Nancy’s already agreed to be a good sport and visit some of the nice, spooky old cemeteries in Savannah proper with me. Bwahahahaha!
The dh and I actually like visiting old cemeteries. Many years ago, before the boy, we visited one in Savannah.
I’m taking my small backpack with digital camera, spare batteries and extra memory card, the yellow pad I’ve used to take notes on my swamp trips, and an easel, big pad and tape recorder in case we get ideas we want to develop. Maps of Brunswick, Savannah and the swamp are also going along, as is bug repellent–very important in the Okefenokee in April. As is sunscreen.
I’d never taken a research trip with another writer until I went to England and roamed about with Anna Sugden. I’d be looking at what I’d come to photograph, lost in how the setting would work with the story, and then she’d nudge me and say, “You might want a photograph of those flowers.” Yes, indeed, a nice little detail I did want a photo of, for reference. But I was so busy filtering through the story forest that I missed the tree of the lovely detail.
It’s going to be an adventure! I’ve not taken a research trip with another writer either, Nancy. You’re one up on me having had a good roam about with Anna S. Still, it’ll be a fine sight better than when I took a research trip to Chicago with my husband a then-3-year-old. Eeek!! That wasn’t as productive as I would have liked. Ha! I already know this will be MUCH more the thing! And yes, maps, camera, extra memory, the cord to upload the photos….verrrrrry important!! I’ve only had a memory card fail once, but… So, I upload as soon as I can.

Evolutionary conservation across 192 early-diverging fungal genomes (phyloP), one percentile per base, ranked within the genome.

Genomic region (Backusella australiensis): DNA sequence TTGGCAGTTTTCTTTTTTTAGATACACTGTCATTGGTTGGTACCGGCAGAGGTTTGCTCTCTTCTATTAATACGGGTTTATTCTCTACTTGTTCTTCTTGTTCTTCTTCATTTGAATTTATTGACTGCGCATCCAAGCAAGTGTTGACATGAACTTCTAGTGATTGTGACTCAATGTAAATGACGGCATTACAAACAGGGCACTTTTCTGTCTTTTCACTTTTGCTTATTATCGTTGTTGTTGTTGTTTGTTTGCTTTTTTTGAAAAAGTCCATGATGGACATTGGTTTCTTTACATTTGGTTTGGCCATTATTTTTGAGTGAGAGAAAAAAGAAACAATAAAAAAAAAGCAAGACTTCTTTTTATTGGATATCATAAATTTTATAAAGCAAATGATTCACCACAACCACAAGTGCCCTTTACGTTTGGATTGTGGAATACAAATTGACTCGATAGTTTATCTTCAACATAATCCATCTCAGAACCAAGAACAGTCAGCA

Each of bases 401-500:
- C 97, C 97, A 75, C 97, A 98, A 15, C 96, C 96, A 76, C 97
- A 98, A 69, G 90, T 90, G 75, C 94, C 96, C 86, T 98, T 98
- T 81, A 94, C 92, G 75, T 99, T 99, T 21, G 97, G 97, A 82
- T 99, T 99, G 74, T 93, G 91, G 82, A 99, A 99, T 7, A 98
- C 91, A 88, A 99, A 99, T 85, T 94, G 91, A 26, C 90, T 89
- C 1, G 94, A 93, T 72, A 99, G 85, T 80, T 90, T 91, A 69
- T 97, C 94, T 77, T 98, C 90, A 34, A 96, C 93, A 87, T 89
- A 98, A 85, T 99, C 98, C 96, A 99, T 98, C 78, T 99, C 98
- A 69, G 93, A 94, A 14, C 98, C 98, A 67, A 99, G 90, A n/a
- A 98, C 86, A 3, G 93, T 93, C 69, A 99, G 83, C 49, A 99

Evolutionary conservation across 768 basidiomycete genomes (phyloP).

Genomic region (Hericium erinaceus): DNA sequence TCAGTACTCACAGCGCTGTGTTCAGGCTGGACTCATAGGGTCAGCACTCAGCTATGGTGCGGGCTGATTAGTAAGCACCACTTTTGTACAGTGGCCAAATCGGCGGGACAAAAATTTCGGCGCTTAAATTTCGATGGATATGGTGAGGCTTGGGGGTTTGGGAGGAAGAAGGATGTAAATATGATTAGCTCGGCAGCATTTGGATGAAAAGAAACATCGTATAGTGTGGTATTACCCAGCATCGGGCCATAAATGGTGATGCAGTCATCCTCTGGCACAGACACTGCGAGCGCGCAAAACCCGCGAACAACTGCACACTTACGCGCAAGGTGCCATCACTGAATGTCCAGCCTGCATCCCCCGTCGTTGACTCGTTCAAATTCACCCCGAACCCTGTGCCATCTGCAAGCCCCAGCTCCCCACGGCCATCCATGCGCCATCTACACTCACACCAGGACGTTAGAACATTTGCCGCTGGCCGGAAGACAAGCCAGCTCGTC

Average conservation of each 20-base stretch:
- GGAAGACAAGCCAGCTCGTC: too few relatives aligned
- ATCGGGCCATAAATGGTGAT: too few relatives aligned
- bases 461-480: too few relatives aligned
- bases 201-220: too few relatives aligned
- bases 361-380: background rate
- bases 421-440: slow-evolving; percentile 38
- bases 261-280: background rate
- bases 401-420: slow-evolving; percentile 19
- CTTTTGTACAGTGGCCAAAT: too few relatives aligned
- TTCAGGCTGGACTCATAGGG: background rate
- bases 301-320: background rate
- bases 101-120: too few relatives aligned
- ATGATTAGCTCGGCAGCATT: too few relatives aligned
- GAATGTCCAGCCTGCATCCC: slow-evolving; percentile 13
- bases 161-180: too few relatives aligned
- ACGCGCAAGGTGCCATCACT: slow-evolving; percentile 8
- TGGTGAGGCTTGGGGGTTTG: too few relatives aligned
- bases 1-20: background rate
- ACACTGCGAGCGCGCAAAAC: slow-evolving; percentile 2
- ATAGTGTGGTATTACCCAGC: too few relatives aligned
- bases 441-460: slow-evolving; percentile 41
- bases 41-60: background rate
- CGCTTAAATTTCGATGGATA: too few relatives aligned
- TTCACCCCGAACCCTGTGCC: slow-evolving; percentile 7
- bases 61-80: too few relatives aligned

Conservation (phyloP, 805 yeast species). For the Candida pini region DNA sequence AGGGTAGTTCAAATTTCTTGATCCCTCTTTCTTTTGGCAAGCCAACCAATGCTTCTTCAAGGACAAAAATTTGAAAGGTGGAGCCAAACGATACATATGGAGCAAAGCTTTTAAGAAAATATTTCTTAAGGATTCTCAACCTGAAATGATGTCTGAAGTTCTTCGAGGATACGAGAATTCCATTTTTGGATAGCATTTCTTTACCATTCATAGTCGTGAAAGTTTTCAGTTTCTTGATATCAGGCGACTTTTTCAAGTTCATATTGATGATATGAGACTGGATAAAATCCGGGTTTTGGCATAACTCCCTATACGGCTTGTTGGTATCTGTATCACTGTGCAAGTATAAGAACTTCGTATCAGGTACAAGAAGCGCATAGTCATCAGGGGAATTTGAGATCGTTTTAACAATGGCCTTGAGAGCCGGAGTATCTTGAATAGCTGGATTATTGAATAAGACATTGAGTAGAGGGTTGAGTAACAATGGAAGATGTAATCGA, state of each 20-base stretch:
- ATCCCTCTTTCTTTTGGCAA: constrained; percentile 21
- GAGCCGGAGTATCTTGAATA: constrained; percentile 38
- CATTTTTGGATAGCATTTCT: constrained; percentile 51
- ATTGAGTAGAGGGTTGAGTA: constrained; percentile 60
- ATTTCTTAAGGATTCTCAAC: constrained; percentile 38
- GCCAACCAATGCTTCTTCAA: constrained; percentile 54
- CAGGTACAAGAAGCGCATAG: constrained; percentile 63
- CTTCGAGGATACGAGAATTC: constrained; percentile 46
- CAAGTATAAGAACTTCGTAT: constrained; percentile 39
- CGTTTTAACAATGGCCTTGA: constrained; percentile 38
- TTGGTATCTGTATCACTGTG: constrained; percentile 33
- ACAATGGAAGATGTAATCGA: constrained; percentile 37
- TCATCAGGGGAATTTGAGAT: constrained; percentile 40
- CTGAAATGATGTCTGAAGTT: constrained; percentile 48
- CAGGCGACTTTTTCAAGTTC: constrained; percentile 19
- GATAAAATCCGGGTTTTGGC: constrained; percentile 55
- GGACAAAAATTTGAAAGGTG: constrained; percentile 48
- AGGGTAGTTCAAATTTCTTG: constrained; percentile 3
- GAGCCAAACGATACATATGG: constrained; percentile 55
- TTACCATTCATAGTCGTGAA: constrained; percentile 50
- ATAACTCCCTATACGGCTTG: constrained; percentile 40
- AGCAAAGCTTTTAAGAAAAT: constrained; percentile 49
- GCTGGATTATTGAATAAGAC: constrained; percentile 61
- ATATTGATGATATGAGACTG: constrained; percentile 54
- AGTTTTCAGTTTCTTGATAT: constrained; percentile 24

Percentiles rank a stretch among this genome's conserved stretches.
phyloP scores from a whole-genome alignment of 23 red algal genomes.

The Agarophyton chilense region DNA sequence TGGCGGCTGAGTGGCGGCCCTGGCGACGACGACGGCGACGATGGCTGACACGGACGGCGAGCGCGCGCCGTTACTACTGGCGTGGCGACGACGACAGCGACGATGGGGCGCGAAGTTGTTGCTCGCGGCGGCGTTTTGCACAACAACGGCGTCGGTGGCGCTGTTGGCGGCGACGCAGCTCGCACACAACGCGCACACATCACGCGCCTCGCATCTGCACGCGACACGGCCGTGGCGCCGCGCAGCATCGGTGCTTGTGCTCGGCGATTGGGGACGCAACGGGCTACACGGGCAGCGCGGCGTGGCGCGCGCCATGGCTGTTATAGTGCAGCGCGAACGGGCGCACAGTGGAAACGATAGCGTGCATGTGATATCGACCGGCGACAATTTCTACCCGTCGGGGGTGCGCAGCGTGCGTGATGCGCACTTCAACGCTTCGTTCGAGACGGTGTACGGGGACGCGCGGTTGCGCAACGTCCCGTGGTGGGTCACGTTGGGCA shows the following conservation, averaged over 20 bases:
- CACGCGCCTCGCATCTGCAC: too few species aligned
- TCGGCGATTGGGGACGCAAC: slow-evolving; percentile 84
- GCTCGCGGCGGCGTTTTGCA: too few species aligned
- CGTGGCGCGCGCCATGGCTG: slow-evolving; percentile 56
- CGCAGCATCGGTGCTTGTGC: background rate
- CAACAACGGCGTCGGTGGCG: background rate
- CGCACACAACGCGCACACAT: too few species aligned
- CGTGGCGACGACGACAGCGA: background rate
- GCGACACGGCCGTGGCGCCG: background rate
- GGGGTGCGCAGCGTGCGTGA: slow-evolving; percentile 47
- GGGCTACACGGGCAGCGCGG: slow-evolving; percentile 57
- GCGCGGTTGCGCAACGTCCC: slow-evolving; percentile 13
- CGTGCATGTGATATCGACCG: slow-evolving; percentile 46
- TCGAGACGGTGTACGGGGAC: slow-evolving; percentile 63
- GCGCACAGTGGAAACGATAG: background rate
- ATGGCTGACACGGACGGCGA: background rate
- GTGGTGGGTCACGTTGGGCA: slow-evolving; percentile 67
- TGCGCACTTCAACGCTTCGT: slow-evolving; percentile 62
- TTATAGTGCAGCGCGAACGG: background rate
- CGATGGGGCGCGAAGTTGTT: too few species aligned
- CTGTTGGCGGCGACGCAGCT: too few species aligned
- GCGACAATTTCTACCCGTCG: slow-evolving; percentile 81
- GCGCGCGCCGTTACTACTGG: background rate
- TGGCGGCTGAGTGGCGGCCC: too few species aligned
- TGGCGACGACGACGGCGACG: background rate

Nancy and I have already worked out a great place for a seafood dinner. Rewards for our labors as working authors, don’t you know! Slurp!!
Have you ever been to the swamp, Savannah, or the Atlantic coastal US? Do you like seafood? What’s your favorite? Do you ever go to the cemeteries when YOU go sightseeing? If you were going to a place to learn about it, what would interest you most–shopping, food, history, recreation, or a combination of some of those? What place would you choose just to explore?
We’ll check in as we get a chance along the way and catch up at night, when we’re in the hotel with its nice, free WiFi.
Posted by Anna Campbell Jun 10 2013, 12:01 am in A Rake's Midnight Kiss, Anna Campbell, Chatsworth, Days of Rakes and Roses, e-books, England, Grand Central Forever Yours, historical romance, novellas, Regency, research, Seven Nights in a Rogue's Bed, Sons of Sin, stately homes, travel
I don’t think it’s any secret to regular visitors to the lair (or to my website where I tend to salivate with embarrassing regularity – not a sentence I write every day!) that I LOVE old houses.
One of the really fun things about writing historical romance is designing houses to suit the aristocratic setting. I’ve been lucky enough to visit a lot of big houses in England and Scotland.
You really don’t want to go with me – I dig and delve into every corner, I pester all the attendants, I try and get into the places you’re not supposed to go, and I tend to arrive at opening and then they have to drag me kicking and screaming out of the gates after closing.
I’ve got two Sons of Sin releases coming up soon – in July and late August this year. The first, an e-novella called DAYS OF RAKES AND ROSES will get its day in the sun next month when I hold a launch party. The next A RAKE’S MIDNIGHT’S KISS (Richard Harmsworth’s story) will suffer an infamous lair launch in September.